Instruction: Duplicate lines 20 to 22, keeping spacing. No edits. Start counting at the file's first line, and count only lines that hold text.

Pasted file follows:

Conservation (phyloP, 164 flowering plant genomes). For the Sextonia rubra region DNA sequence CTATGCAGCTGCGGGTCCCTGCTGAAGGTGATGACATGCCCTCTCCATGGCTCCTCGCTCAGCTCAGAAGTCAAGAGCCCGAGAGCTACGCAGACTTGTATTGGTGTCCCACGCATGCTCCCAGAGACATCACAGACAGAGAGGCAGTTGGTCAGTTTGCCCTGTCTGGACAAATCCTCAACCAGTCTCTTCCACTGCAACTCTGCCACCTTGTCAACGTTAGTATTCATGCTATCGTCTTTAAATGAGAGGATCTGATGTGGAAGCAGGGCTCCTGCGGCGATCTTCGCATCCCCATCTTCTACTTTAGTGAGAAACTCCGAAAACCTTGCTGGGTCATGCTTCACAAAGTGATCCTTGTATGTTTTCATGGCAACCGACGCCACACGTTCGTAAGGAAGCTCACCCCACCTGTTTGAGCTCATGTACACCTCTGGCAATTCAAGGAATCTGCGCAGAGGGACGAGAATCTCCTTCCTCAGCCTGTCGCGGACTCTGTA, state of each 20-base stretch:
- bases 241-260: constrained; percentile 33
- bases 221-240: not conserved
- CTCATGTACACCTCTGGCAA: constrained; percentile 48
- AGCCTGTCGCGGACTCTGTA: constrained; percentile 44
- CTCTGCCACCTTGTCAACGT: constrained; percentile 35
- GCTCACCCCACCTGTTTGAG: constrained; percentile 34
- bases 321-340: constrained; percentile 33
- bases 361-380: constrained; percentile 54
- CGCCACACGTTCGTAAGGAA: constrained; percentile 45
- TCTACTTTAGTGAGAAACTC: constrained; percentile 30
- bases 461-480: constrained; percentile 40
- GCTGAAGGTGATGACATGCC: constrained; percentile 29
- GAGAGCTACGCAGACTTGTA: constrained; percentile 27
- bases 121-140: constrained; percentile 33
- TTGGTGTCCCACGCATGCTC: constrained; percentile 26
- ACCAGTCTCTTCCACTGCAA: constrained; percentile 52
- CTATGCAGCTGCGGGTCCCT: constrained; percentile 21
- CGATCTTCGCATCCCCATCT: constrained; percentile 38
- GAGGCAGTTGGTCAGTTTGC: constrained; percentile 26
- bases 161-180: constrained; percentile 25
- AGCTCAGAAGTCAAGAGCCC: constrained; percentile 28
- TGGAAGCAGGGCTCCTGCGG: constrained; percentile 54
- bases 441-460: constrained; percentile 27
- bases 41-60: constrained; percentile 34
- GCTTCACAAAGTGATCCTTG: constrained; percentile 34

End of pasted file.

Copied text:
- GAGGCAGTTGGTCAGTTTGC: constrained; percentile 26
- bases 161-180: constrained; percentile 25
- AGCTCAGAAGTCAAGAGCCC: constrained; percentile 28